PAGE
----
I caught up recently with Harry MacLure, of that international magazine for Anglo-Indians, Anglos In The Wind, that he publishes from Madras, and Nigel Foote, a businessman and film-maker from Melbourne with whom Harry had teamed to make that warm film on their community, Going Away. They are now planning to team together on another project, this time to raise a mural-filled heritage wall to mark the community’s contribution to India. St. George’s Anglo-Indian HSS, which celebrates the 300th anniversary of its roots, making it the oldest British-style school in Asia, has, they tell me, offered them the land for the monument, a most appropriate location. I, however, have my reservations — and suggested they think bigger.
A stand-alone wall commemorating anything — like the Vietnam Veterans’ Memorial Wall in Washington, D.C. (USA), and the Great War Wall in the War Graves Cemetery in St. Thomas’s Mount — make most people think of it as a memorial to the dead. And the Anglo-Indian community is anything but dead; indeed, it is a vibrant one in India today, playing its part in many new fields, away from traditional ones like the railways, the military and other uniformed government services, not to mention teaching, secretarial assistance and nursing, besides doing very well for itself in countries like Australia, Canada, the U.K. and the US. What the community and its descendants need to be looking at is not commemoration in a variant of a tombstone but in an institution where there will always be some kind of activity or another that will remind the community, and other visitors of a community, not dying but vigorously moving from the past and into the future.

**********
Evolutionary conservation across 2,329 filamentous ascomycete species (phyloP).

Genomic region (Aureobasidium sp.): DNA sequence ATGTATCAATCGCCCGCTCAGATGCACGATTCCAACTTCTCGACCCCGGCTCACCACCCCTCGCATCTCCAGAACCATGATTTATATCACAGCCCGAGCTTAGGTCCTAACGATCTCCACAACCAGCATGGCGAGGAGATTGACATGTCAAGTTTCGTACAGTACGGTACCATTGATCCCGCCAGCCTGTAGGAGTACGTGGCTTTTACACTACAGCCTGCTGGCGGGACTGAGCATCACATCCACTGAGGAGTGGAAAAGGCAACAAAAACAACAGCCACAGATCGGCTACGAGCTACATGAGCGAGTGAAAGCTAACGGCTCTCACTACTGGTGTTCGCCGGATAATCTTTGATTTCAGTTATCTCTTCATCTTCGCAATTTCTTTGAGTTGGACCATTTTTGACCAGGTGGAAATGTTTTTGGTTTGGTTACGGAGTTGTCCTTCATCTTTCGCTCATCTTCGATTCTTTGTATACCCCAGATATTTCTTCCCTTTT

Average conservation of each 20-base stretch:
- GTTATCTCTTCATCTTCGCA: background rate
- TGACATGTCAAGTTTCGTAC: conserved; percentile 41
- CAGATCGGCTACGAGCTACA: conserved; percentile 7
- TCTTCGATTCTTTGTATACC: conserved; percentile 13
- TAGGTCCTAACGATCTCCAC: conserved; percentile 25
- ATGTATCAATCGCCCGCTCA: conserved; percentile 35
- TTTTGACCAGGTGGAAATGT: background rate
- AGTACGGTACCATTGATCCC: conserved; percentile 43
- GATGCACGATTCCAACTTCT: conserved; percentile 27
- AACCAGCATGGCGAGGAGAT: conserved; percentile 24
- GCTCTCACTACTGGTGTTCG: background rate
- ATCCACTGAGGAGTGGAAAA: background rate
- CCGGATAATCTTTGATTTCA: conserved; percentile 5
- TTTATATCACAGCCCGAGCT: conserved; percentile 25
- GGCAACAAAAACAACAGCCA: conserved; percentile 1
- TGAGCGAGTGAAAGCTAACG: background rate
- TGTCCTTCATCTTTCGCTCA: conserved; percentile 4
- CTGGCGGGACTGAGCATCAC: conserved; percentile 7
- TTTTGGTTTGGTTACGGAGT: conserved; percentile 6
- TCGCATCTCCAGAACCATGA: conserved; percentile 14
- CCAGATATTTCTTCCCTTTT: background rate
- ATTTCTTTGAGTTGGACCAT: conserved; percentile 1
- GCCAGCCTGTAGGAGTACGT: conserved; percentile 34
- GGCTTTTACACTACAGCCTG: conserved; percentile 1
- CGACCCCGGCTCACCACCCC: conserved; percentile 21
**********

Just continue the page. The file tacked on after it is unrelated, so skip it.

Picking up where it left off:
What I suggested against this background was building an Anglo-Indian Studies and Heritage Centre whose long front wall could sport the mural. Such a Centre would have archives, a library, a museum, facilities for research, space for seminars, a teaching centre for English, a hall that could double up as theatre space for performances and as a host for conferences, and a restaurant. Such a centre on the St. George’s campus would not only become a Madras landmark for tourists but provide the community the opportunity to showcase its past while at the same time bring its contributions alive through scholarship, discussion, performances and food.
With the contacts Nigel and Harry have with several successful Anglo-Indians abroad and with some Government and community support, it should not be too difficult to raise an elongated two-storey building to meet the requirements of what I have suggested. It’s a new dream I left with them both as we said our ‘see you agains’.
Nigel, who has been coming to India quite frequently in recent years, is Bandra (Bombay)-born, but his great-great-grandparents had settled in Madras in the 1840s. And that’s where he finds that the community still thrives — giving him greater hope of establishing such a centre here successfully. And apart from that, if anyone asks me why I wanted to establish such a centre in Madras, I’ll remind them that the Anglo in the community’s name had its beginnings in Fort St. George from the 1640s and St. George’s School was the first to be founded for Anglo-Indians in India, Nigel signs off.